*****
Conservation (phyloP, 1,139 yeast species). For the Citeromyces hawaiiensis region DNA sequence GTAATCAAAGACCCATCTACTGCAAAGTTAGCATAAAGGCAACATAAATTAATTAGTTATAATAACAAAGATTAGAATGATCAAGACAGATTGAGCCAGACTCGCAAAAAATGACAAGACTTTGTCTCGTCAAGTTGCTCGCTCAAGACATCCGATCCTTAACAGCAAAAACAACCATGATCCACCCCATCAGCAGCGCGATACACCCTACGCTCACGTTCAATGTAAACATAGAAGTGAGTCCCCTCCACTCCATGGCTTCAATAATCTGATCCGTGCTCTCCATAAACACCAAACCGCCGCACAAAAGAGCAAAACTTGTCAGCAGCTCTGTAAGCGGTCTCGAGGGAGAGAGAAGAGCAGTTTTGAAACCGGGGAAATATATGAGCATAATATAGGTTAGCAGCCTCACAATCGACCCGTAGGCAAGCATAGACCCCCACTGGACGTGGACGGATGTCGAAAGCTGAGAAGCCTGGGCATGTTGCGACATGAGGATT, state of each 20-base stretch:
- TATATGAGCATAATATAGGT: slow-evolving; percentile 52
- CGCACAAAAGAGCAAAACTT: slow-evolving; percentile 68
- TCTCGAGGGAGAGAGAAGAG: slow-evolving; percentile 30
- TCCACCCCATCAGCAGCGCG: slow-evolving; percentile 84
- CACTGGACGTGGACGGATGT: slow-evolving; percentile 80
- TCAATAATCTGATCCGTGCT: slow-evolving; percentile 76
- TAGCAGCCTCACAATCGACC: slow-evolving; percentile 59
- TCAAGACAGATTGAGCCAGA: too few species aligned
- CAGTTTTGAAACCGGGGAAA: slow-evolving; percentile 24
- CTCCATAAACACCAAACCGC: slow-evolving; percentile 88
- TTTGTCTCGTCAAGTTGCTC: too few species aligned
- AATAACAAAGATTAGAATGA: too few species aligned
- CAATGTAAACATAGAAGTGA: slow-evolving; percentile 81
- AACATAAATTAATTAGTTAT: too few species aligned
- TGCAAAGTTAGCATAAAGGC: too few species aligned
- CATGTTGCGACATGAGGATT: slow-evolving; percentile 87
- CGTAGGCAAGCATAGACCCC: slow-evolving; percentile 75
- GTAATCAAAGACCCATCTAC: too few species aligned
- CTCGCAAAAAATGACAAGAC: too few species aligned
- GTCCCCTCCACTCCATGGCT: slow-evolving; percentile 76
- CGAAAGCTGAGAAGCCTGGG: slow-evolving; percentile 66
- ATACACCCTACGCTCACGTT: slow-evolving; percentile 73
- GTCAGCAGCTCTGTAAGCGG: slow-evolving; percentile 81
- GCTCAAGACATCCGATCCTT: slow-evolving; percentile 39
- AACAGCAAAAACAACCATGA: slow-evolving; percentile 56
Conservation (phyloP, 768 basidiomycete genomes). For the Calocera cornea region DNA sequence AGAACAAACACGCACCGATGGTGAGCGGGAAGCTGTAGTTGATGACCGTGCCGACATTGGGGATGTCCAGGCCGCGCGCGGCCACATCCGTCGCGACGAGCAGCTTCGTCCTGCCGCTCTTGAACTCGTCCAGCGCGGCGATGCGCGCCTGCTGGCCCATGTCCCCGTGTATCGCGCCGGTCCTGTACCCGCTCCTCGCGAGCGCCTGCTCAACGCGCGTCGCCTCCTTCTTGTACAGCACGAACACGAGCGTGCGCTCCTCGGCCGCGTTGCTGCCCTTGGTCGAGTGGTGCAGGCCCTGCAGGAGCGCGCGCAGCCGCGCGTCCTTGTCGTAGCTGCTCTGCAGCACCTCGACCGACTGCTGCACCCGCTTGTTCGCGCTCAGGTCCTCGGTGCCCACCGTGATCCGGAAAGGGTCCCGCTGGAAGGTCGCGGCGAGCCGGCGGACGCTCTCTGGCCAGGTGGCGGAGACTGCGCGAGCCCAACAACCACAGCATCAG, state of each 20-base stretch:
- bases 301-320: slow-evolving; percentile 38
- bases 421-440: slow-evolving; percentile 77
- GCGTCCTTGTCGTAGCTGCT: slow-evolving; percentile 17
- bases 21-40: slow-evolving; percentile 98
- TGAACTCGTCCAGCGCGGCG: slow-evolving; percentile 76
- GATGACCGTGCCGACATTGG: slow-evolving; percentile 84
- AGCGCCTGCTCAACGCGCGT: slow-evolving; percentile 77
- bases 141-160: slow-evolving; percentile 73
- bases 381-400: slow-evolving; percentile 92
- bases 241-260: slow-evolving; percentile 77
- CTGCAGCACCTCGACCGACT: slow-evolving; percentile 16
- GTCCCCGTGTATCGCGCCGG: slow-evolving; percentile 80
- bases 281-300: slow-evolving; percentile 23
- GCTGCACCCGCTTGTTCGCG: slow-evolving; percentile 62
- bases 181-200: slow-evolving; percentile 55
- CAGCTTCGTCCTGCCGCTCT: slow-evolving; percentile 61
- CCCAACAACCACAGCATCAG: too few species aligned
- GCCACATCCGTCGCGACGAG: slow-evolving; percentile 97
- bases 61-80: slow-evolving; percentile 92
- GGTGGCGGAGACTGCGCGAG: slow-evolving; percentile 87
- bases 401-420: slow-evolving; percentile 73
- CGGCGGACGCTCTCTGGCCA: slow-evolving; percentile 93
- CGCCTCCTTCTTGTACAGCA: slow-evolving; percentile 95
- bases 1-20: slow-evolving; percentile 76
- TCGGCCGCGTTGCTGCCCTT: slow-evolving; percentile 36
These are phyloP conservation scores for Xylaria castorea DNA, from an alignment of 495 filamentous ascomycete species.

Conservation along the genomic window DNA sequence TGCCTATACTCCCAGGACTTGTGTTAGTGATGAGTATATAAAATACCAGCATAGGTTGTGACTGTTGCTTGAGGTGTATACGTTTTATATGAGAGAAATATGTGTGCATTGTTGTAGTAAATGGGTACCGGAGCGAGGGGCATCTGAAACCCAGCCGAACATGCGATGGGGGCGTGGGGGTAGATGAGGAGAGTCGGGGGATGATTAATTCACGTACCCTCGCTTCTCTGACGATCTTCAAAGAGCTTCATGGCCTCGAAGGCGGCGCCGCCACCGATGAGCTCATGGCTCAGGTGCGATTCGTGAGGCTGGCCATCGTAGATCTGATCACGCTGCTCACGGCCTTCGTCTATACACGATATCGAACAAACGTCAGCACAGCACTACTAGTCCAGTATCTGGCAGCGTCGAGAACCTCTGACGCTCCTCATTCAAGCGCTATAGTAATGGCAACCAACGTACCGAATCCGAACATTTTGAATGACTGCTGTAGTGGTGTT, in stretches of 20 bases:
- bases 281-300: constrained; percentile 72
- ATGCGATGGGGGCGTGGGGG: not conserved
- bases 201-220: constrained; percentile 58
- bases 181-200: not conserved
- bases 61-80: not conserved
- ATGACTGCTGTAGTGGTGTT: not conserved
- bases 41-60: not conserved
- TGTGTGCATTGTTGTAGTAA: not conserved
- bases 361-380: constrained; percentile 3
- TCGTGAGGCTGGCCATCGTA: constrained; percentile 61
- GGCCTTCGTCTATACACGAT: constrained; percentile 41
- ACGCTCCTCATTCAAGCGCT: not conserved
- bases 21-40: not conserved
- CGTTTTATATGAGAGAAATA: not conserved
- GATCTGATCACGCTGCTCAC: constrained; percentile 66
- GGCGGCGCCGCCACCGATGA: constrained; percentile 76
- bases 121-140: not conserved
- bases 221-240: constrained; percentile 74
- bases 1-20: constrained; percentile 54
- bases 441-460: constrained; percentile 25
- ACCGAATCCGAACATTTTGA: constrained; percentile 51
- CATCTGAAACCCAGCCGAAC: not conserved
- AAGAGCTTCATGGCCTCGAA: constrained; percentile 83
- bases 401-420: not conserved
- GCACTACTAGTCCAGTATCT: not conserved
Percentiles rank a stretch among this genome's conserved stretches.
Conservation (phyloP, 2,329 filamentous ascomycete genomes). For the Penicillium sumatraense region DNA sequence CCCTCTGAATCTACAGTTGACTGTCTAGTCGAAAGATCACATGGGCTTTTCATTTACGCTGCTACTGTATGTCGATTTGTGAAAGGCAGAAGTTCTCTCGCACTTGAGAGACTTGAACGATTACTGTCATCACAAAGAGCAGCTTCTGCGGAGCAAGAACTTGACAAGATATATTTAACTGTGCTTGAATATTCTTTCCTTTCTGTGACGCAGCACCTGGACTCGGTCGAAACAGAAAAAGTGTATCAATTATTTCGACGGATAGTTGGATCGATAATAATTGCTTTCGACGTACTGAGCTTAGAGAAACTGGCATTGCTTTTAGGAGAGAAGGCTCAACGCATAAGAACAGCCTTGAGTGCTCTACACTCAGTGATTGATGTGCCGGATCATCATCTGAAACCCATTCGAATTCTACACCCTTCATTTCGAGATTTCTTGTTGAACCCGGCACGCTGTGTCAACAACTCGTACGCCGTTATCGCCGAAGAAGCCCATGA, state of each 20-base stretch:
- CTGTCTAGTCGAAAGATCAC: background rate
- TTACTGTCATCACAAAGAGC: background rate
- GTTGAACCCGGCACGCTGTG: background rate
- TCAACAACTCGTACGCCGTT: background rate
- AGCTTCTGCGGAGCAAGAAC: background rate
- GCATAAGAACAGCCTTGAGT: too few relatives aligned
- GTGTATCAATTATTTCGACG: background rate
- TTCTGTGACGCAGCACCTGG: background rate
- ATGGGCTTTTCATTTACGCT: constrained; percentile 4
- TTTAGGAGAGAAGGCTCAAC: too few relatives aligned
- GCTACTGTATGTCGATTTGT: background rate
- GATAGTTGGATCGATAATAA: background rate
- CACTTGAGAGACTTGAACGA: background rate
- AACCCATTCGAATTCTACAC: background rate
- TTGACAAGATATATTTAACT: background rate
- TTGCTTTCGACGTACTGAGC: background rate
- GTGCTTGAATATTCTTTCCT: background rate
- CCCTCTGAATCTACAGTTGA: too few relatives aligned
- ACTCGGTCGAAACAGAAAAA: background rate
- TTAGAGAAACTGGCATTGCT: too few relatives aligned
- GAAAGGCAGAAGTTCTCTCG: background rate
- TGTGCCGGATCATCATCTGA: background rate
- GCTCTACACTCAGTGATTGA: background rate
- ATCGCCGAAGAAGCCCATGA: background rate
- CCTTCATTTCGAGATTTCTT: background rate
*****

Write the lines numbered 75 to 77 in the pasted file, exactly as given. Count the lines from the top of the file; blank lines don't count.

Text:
- ACCGAATCCGAACATTTTGA: constrained; percentile 51
- CATCTGAAACCCAGCCGAAC: not conserved
- AAGAGCTTCATGGCCTCGAA: constrained; percentile 83